|If you read Where’d You Go, Bernadette, you’ll enjoy this photo from the author’s website! Image source.
I can feel the irrationality and anxiety draining my store of energy like a battery-operated racecar grinding away in the corner. This is energy I will need to get through the next day. But I just lie in bed and watch it burn, and with it any hope for a productive tomorrow.
This is very uncharacteristic of me to say, but Where’d You Go, Bernadette is a real gem of a novel. I’ll probably edit that out later, but there, I’ve said it. After living in Spain, Los Angeles and Colorado as a child, Maria Semple received a BA in English from Barnard College in 1986 before screenwriting for Beverly Hills, 90210 and writing her first novel, This One is Mine, in 2008.
Where’d You Go, Bernadette, published in 2012, is a marvellous, intelligent second novel. Semple tells of Bernadette Fox – up-and-coming architect turned reclusive, fishing-vest-wearing trouble-maker – and her disappearance before the family’s scheduled trip to Antarctica.
The novel is pieced together by Bernadette’s daughter, Bee (full name, Balakrishna), as she sets herself the task of unravelling the mystery behind her mother’s disappearance. Bee’s intelligence is off the scale, she helps out at homework club, and to top it off, she was born with a heart defect but remains averse to sympathy or pity.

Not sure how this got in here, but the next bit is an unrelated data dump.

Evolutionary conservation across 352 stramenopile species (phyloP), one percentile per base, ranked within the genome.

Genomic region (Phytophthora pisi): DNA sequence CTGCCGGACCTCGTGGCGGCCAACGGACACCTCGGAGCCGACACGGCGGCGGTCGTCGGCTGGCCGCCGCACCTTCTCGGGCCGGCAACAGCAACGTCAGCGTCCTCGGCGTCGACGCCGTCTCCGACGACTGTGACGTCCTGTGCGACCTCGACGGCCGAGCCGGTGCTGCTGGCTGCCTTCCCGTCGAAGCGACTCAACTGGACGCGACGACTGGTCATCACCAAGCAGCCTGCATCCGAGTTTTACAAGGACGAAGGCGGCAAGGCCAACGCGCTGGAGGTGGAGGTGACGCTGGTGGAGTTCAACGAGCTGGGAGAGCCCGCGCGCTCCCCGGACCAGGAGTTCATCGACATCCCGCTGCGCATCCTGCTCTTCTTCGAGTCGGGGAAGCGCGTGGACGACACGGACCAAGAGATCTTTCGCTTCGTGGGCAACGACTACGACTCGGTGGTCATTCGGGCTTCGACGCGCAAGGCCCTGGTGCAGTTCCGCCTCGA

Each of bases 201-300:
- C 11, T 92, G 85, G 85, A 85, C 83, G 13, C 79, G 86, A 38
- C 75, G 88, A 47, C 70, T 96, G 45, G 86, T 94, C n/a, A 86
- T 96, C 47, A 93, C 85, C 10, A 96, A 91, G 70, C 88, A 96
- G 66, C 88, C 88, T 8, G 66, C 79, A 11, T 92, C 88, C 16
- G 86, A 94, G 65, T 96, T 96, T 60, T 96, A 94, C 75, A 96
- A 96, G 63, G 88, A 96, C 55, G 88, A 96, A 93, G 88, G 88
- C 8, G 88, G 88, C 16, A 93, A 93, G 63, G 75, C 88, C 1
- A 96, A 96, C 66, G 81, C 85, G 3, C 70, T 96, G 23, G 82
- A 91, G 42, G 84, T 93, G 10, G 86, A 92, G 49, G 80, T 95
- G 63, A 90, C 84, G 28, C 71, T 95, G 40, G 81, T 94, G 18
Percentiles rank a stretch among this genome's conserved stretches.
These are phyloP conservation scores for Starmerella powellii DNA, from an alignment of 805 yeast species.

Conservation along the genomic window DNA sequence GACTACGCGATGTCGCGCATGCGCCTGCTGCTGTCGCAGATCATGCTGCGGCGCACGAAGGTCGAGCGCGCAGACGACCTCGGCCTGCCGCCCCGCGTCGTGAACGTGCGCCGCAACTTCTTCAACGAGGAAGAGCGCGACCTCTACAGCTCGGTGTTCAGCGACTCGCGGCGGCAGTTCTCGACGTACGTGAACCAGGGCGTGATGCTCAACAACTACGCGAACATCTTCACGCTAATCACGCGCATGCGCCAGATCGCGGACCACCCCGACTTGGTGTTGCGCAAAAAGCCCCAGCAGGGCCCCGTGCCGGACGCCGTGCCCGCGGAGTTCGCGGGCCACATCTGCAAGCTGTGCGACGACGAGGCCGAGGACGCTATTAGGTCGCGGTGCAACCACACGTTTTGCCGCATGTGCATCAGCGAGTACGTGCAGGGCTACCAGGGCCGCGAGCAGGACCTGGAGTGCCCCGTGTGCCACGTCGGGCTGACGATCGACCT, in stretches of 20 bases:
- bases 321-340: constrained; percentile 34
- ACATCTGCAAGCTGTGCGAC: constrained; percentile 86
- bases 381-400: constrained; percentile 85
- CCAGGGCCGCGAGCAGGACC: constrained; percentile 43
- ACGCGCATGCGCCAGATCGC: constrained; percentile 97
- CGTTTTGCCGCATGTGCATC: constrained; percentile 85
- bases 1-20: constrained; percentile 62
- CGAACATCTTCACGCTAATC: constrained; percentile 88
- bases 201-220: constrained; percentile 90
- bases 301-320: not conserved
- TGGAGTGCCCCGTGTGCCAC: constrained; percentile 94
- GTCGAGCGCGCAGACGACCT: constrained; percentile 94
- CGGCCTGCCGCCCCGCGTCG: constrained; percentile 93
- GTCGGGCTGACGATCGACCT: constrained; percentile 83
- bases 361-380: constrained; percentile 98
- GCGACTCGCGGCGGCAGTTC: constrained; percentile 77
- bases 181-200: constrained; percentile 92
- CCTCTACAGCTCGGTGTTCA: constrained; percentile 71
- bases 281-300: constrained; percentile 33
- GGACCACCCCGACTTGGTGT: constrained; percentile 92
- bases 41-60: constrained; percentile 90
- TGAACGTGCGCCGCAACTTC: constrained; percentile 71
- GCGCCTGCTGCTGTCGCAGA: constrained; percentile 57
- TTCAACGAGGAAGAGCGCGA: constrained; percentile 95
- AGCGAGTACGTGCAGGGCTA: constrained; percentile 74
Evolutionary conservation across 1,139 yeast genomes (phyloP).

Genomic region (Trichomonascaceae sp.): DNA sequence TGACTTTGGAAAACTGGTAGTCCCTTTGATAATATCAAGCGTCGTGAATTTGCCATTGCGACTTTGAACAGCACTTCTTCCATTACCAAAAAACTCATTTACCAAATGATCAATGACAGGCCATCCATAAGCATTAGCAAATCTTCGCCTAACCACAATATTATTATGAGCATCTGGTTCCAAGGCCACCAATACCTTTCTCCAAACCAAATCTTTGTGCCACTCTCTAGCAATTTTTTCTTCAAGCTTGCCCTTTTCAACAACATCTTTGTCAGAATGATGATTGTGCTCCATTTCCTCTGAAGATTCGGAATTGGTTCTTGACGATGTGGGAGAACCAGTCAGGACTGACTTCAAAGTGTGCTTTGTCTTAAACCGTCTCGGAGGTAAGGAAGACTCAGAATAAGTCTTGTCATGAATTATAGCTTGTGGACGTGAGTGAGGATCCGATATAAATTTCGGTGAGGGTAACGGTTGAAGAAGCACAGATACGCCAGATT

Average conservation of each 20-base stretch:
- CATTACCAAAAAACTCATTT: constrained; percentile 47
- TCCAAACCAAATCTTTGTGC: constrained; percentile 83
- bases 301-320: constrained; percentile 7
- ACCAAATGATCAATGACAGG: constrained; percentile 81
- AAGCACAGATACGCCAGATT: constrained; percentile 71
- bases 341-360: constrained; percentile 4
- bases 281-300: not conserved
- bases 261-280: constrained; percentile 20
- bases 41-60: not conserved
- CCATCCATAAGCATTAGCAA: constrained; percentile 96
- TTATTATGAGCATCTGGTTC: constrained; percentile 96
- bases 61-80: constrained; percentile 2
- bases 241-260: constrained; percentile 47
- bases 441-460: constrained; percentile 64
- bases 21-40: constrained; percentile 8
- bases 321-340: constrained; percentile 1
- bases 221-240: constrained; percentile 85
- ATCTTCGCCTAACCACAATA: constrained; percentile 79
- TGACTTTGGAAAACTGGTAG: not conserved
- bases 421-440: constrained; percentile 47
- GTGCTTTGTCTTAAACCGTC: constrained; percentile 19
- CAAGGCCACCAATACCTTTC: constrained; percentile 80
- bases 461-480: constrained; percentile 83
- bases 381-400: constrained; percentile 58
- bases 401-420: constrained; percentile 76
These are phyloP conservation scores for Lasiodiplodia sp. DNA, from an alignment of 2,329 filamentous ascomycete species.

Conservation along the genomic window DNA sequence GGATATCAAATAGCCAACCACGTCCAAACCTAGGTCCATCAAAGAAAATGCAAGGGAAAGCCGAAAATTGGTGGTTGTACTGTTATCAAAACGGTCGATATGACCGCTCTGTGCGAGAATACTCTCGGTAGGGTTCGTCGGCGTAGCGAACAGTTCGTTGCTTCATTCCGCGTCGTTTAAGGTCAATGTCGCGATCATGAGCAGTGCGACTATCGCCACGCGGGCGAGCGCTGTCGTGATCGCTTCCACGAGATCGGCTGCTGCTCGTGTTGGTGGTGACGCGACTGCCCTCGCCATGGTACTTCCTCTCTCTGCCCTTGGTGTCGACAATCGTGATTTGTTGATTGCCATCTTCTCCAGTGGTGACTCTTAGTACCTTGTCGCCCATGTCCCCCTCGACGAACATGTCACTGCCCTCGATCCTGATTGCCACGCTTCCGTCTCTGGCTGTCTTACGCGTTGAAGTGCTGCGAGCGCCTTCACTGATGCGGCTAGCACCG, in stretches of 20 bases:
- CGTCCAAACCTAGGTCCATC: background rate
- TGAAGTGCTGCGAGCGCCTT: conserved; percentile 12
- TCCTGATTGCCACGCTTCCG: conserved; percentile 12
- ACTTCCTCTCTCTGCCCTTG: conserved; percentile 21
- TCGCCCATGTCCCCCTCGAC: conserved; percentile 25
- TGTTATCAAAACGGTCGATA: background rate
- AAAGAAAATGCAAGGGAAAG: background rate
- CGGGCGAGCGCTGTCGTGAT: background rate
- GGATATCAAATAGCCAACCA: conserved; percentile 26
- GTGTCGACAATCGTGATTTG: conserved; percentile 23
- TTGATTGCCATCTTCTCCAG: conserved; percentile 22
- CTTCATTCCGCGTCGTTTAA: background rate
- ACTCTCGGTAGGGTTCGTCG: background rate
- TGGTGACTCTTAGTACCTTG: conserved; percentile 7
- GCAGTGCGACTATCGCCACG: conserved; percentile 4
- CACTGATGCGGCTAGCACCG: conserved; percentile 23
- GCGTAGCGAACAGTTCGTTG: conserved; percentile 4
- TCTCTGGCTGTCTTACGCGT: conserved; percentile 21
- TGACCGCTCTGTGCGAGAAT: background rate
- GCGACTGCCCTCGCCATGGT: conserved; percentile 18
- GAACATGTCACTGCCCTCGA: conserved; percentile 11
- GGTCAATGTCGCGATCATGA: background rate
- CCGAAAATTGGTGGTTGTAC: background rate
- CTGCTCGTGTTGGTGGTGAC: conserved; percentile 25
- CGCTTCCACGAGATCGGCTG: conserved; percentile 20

You can tell that mothers on the Galer Street playground would be uttering, “Why can’t you be more like Bee Branch?” when their kids are setting up drug cartels rather than playing shakuhachis (Japanese flutes) like Bernadette Fox’s wonderful daughter.
A playground, it must be said, that Bernadette Fox does not set foot on, particularly after she takes to employing a personal virtual assistant from India to fuel her existing agoraphobic tendencies.
An aspect I particularly enjoyed about the novel is how Bernadette’s husband, Elgie Branch, works for Microsoft. Elgie is worshipped by society for his contributions to technology, and he’s known as “the man with the fourth-most-watched TED talk of all time”. The following quote, by a certain Audrey Griffin, probably made me laugh more than any other moment in the novel:
I don’t give a fig about Ted. I don’t know who he is and I don’t care what he says during this talk you refuse to shut up about.
It’s a superb novel of escaping life, heading into the unknown and facing anxiety head-on
. Maria Semple writes in such a quirky, loveable way, and I’m so keen to read her first novel, This One is Mine
, over my Christmas break.
My Mum is an architect and has been facing a rough patch lately, so I’m certainly going to buy her this novel for Christmas! Even as a non-reader (awful, I know), I’m sure she’ll love it once she gets into it.
On a side note, I now really, really want to go to Antarctica.
I’d recommend Where’d You Go, Bernadette for:
being stuck in a rut, anxiety, low mood, agoraphobia, anyone in need of something fun and original!